No disrespect to Jeff Bercovici, but his article, “Forget That Survey. Here’s Why Journalism Is the Best Job Ever” made me throw up a little in my mouth.
Being a newspaper, magazine or television reporter IS worse than being a waiter or waitress and just a wee bit better than being an oil rig worker.
And don’t you forget it.
The last thing we want is journalism being so cool only the elite can get in or so ironic that only hipsters want in.
Journalism is hard, low-paying work made for those of us with just enough personality disorder to ask questions no one else would dare. With little to no personal life to take us away from it and without regard to the proverbial ladder climbing of traditional workforce.
Bercovici’s list starts with:
You’re always learning
I learned everything I would learn about journalism in the first 10 days as a cub reporter. That’s about all the time they’ll let you make the mistakes you cannot afford to make as a journalist.
It’s truly a sink or swim career, and if you swim, it’s 90 percent instinct, 5 percent skepticism and 5 percent alcohol by volume that keeps you afloat.
Continuing education? Yes. But the best journalists I’ve worked with know it, and they’re just looking for a few more inches or 30 seconds more to prove it.
You get paid to read a lot
I worked with a reporter who used to come in and pour himself a big cup of coffee and read through our newspaper. The rest of us were combing through blogs, Twitter and Facebook for leads, sources and to make sure there were no tagged pictures of us from the night before. Of course you get paid to read a lot. You read 10 times more than you write. You read so much your eyes bleed.
You get paid to meet interesting people
Perhaps the understatement of the article. If you consider city managers who embezzle money and sexually harass staffers interesting, well then daily journalism is just chock full of interesting characters. Yes, there are the occasional celebrities playing the county fair circuit, but a county commissioner with an ax to grind is far more interesting than a washed up country star who is about to squeeze out an extra 15 minutes on a reality show.
You get to meet celebrities
Maybe you get to enjoy a little celebrity
It takes a hell of an ego to do the stuff that journalists do every day. My favorites keep their awards (like toy soldiers) on their desk. Like notches on the bed post, 97, 98, 99, 02, 04, 05, best writing, best feature, best story, best photo, Pulitzer, Murrow. Lets just say journalists are not likely to inherit the earth.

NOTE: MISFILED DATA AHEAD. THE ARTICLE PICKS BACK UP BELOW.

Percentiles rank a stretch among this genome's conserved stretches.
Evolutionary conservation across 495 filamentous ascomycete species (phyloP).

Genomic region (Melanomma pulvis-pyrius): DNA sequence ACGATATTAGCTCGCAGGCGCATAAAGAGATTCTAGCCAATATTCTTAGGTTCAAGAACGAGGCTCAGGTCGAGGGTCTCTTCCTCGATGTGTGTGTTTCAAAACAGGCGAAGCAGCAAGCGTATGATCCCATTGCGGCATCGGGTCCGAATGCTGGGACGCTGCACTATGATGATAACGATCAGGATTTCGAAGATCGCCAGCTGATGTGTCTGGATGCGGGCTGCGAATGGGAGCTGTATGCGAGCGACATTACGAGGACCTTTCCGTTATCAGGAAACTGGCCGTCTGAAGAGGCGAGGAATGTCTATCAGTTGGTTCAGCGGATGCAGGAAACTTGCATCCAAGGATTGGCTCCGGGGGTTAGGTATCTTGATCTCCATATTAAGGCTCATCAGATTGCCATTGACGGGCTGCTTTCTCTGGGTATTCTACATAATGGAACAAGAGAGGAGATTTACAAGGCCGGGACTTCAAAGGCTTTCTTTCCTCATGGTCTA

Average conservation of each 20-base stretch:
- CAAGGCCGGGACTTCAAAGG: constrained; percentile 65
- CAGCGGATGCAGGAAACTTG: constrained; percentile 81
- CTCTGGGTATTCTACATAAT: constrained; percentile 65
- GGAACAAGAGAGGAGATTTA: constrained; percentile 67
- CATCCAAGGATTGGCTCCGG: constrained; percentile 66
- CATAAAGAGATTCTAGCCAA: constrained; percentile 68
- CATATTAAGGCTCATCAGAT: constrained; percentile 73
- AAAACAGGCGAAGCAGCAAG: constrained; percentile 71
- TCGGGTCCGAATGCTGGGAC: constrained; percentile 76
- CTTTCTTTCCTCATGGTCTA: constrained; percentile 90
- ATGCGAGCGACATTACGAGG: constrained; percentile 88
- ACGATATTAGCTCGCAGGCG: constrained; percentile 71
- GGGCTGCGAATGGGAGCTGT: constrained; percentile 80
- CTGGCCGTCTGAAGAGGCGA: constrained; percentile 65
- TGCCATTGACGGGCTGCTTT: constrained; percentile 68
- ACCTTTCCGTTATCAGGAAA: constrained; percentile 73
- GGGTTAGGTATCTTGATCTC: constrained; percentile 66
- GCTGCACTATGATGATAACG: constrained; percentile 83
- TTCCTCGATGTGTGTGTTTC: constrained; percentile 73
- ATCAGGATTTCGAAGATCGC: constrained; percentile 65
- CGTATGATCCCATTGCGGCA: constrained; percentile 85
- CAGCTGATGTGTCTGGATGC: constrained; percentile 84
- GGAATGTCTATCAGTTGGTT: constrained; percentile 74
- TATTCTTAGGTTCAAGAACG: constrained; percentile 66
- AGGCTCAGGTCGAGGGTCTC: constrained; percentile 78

All that “stress?” It’s called excitement
Actually, it’s stress. Pure, unadulterated, sweat-stained stress. It’s trying to maintain a semblance of the coverage before layoffs decimated newsrooms over the last 5 years. It’s stress from trying to keep up with every vertical invented to create the illusion of new revenue. It’s stress from two cultures sharing the same space, virtually at odds and ultimately trying to achieve the same purpose while working to destroy one another. What’s the definition of insanity again?
Journalists Get Around
Conferences in Puerto Rico and Austin? It beats conferences in Portland and Seattle or pretty much anywhere in the Midwest, but seriously, who among us didn’t get into journalism for that international assignment, the war reporting, the travel writing? The reality is quite the opposite, but the opportunities are not all gone the way of the buffalo. I once spent a week in Yellowstone National Park in winter to write about the impact of snow machines on the park. I paid my own way, shot all my own photos and wrote three stories for the paper I worked for. It was totally worth it. A young reporter I currently work with just went to Afghanistan for a week to cover Alaskan troops stationed there. The days of blank-check travel are over. But a reporter who refuses to accept the limitations will find much shoe leather and plenty of road miles if not air mileage.
And then there’s the matter of self expression
If the appeal of journalism is getting to use the word “I” today, then we’re in some real trouble. Bercovici says, “Have I convinced you that journalism is the only real career choice for curious, restless semi-narcissists like me?” That’s pretty much anyone on Facebook these days. In this UGC world of iReports, journalism is an open door for the innovators, the thinkers, the relentlessly curious, the willingly overworked, the consciously objective, the ego-worthy writers and broadcasters willing to face the eggs and tomatoes of an altogether uncaring audience, who, like a child, does not know what’s good for it were it not for us.